Pregnant girlfriend speaks out – boyfriend killed by suspected juvenile hit-and-run drivers

The pregnant girlfriend of the 30-year-old D.C. man killed in a suspected juvenile hit and run crash early Sunday, told FOX 5 she wants the people responsible, or any other juveniles looking for a "joyride," to hear her words.

READ MORE: DC police confirm suspects in deadly Northeast car crash appear to be minors

"I just want those kids to know that they really hurt my heart," said Myracle Bell, as tears rushed down her face.  

Bell told FOX 5 it was her Toyota Camry that was struck by the suspects’ vehicle – and that she broke down seeing just how damaged the driver-side area of her car was knowing her boyfriend, 30-year-old Brian Johnson, was driving with a friend inside. 

D.C. Police confirmed it was just before 1:30 Sunday morning, near C and 14th Sts. Northeast, when a red-colored Altima Nissan blew through a red light and struck a silver-colored Toyota Camry. A witness photo shows the Nissan caught fire. The vehicle Johnson was driving struck a corner home. Johnson later died at the hospital.

READ MORE: Driver, passenger flee after running red light and causing crash that left DC man dead, police say

Police say the two people in the Nissan, suspected juveniles, had fled the scene. 

Bell told FOX 5, she had been told by an investigator that morning, at least one suspect had been caught and that this crash apparently involved two juveniles taking a grandmother’s car. 

"People have children, families and you just taking away their loved ones and I hope and pray that, you know, they feel bad for it. I do, because you’re really hurting people. Like you’re really hurting people. I want them to know they’re really hurting people. Like this was so unexpected. And I really want them to know that they should slow down a little bit," said Bell.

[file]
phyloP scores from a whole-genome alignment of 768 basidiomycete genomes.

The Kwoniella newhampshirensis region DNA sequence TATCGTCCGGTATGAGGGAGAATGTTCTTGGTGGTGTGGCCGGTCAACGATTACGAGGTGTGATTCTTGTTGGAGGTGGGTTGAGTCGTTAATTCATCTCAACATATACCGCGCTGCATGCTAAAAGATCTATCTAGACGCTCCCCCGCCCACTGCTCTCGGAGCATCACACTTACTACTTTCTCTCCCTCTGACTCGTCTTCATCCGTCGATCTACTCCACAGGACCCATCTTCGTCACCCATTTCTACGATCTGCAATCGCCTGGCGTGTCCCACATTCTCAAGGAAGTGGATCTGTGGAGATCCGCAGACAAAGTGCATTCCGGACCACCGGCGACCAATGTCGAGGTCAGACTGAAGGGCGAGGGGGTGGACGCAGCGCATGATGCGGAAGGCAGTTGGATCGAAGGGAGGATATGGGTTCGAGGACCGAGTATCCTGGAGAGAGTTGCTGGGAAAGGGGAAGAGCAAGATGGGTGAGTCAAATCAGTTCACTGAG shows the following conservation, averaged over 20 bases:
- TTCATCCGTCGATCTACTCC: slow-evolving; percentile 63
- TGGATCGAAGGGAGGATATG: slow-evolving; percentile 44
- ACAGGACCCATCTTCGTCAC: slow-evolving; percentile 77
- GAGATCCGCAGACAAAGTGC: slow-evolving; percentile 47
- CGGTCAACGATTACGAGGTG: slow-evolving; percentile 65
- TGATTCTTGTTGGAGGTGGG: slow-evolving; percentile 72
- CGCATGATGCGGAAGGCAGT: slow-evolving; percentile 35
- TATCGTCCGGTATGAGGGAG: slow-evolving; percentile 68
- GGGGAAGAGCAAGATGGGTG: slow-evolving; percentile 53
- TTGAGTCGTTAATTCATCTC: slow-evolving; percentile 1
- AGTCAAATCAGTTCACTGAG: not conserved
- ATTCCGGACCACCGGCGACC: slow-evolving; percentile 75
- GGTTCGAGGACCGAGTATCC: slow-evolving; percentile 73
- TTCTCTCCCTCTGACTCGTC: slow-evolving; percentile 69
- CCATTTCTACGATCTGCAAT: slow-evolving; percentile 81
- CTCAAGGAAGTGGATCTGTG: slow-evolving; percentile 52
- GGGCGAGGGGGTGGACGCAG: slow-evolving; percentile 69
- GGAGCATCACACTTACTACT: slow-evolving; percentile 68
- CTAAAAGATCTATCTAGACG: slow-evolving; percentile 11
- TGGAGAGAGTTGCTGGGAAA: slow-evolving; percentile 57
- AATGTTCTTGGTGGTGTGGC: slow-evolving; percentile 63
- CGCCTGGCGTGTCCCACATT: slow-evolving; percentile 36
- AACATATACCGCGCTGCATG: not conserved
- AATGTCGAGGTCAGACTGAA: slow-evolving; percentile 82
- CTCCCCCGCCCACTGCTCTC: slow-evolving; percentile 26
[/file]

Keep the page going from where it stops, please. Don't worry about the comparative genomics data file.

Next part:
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The DC mother said she is 6-months pregnant with Johnson’s child. They have an 8-month-old son together and Bell said Johnson also deeply cared for her 4-year-old. She described Johnson as loving and caring, someone who loved his family and enjoyed cracking jokes. 

Bell told FOX 5 Johnson had been incarcerated before and was working to turn his life around. 

"He was extremely excited to be a dad," she said, also adding, "I hope that they care and have some type of remorse. And for this other person, if the police doesn’t have him, I want him to turn himself in. I want to know what was the purpose of doing what they did."

A D.C. Police Spokesperson told FOX 5 they are still investigating, along with the DC Attorney General’s Office. FOX 5 has made multiple requests with the OAG for an interview in this case and other juvenile-related crimes. In one request, FOX 5 was told the Attorney General is legally barred from discussing juvenile cases. 

"Programming had to shift to a virtual environment and what we know is that you need to be engaging people, knowing where the young people are, meeting them where they are, making sure that they’re involved in robust services, making sure they’re in school," said Department of Youth Rehabilitation Services (DYRS) Interim Director Lindsey Appiah. 

DYRS runs the youth shelter homes or may be tapped, as a juvenile moves through court, to provide support services. Appiah told FOX 5 on Thursday, they are working on starting a workforce development academy and bringing back programs, like their "Credible Messenger Initiative," to more in-person programming, instead of virtual.  

Bell says the family is still planning Johnsons’ funeral. A GoFundMe account created for that effort has almost reached its goal of $30,000, thanks to donations to the family this past week. 

The D.C. Attorney General's office offered FOX 5 the following statement:

"District law prohibits us from speaking about the specifics of any juvenile case, but the Office of the Attorney General is committed to protecting our community and we take violent crimes very seriously. Every day, our team works to support victims and their families, hold young people accountable when they cause harm, and ensure that youth who enter the justice system are rehabilitated so they are less likely to reoffend in the future."